Lessons from history
Not only is it simply wrong, as shown above (if that's possible). I also find the naiveté accusations extremely disturbing in the light of what we're talking about. Think about what it meant if this attitude really was naive? That stateside surveillance only serves the greater good? That abuse is impossible? That more intense surveillance means greater security?
If one truly believes that, then you have to ask: Have you heard of this thing called history? I'm not die-hard left wing, I'm not protesting on the streets every other week for this or against that, but I cannot accept any authority pursuing totalitarian tendencies. And I wouldn't have thought this counted as naive or idealistic. On a side note: Being a realist doesn't mean accepting everything as it is or inventing justifications for the status quo.
Anyway: I am German and I kinda have to know this, but I thought Nazi Germany and the other totalitarian regime in Eastern Germany with the Stasi and all of that weren't unheard of in the US. There's also novels like 1984, they even made one or two movies from that. So there's not really an excuse not to have heard of the downside of an all-too powerful government.
Despite all this, it seems like Jacob Appelbaum was right when he said that Germans need to be the history teacher in this affair (great statement by Edward Snowden he reads out, you should watch the whole thing).
In more recent history, the detention of David Miranda at London Heathrow shows that competencies will be abused.
Looking into it, I can't believe that schedule 7 of that anti terrorism law – eliminating the right to remain silent, and in Miranda's case being blatantly abused (despite the lack of a link to terrorist activities), was actually passed in the UK.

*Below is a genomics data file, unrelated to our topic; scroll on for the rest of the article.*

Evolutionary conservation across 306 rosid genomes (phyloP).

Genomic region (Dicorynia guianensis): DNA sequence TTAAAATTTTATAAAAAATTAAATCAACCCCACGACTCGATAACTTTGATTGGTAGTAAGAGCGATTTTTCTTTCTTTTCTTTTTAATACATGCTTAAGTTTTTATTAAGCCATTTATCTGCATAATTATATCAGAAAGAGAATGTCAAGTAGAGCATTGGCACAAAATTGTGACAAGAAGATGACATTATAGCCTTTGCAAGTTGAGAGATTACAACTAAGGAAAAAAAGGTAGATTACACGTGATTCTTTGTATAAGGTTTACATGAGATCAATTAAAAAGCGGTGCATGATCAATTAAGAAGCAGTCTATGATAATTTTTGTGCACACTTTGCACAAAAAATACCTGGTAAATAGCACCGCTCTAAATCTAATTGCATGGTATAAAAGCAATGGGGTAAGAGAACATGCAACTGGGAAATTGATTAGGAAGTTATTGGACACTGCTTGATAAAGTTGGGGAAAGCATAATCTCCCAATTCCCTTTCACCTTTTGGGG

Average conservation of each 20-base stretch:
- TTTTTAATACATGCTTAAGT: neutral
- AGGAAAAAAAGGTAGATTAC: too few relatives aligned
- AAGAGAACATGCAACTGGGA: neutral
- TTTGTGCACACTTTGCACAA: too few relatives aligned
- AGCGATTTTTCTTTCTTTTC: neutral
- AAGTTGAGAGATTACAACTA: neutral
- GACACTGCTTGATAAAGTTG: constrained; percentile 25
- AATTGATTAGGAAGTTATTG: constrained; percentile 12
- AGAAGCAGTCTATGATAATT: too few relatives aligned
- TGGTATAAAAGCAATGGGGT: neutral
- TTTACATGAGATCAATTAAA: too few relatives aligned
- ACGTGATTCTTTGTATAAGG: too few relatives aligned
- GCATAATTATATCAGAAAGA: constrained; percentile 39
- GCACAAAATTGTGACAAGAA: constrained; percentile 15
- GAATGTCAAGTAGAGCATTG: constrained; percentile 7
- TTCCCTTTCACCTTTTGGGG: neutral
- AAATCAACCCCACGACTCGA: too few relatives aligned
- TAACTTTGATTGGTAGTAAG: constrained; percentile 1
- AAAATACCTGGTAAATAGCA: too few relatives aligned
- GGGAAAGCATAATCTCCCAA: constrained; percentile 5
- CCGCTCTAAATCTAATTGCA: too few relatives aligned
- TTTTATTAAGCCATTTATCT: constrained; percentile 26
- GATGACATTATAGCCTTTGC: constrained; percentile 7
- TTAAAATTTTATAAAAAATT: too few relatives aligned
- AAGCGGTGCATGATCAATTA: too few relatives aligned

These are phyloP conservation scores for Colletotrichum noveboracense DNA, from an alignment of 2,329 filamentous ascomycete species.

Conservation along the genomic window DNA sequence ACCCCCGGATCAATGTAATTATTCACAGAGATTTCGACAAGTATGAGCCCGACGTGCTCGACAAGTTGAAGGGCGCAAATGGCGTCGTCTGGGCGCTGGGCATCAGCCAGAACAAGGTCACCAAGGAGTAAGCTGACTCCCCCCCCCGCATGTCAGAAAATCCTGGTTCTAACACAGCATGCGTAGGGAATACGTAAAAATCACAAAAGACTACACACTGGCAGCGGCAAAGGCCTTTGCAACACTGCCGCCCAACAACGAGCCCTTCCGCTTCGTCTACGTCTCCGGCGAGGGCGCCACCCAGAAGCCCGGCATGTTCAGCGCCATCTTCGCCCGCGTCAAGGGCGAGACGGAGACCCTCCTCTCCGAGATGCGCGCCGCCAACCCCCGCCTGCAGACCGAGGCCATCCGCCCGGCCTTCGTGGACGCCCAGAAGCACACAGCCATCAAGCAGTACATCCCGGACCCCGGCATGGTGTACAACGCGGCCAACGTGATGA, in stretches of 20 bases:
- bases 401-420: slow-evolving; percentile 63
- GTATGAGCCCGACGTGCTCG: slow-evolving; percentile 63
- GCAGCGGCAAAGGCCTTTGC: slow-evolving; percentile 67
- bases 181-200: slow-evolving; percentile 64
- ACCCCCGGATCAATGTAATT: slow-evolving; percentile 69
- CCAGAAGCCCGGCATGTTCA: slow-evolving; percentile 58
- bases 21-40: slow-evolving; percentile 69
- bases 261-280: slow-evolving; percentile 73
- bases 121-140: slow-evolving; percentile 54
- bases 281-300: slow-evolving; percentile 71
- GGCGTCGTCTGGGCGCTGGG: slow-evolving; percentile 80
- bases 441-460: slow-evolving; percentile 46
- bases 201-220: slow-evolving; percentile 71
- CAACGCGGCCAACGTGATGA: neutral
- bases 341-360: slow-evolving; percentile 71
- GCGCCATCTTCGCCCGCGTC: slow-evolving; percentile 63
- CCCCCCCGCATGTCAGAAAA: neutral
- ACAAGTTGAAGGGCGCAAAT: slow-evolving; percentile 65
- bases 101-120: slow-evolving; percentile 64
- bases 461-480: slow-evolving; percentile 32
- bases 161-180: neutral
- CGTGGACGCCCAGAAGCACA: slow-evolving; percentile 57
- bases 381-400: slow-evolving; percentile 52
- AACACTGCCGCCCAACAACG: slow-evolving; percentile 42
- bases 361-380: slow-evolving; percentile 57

Here I am, a German citizen living in Germany complaining about the NSA's domestic activities. Well, the GCHQ's activites as well as all the government agencies' cooperation with German agencies demands a holistic approach to this. As Matt Gemmell points out correctly, we can't allow government agencies to circumvent civil rights by doing domestic spying for each other.
We need to have a global discussion about what privacy means to us, and how it can be maintained in this digital day and age, that is just not compatible with the concept of borders.
The first step, however, has to be that domestic surveillance in the US goes back to a level that is reconcilable with their Constitution.
Thanks to Matt Gemmell, whose post was the trigger I needed to write this.
“I’m walking to the bridge,” begins a Golden Gate Bridge suicide note [...] “If one person smiles at me on the way, I will not jump.”
Suicide is fascinating to me. On the one hand, I feel like we should respect somebody's decision or assumption that, overall, they won't come out of their life "ahead". A line from an Editors song comes to mind:
In the end all you can hope for // Is the love you felt to equal the pain you've gone through
I mean, who are you to tell somebody "No, no. You have to suffer at least 30 more years before I allow you to die"?
On the other hand, it's not as simple as that. Suicide can't really be looked at isolated from depression or mental illness in general. I also ask myself if – aside from people who are terminally ill and don't want to suffer anymore – every person commiting suicide is by defintion mentally ill.
Anyway, this piece on the dramatic surge of suicides is well worth a read:
Around the world, in 2010 self-harm took more lives than war, murder, and natural disasters combined, stealing more than 36 million years of healthy life across all ages. In more advanced countries, only three diseases on the planet do more harm.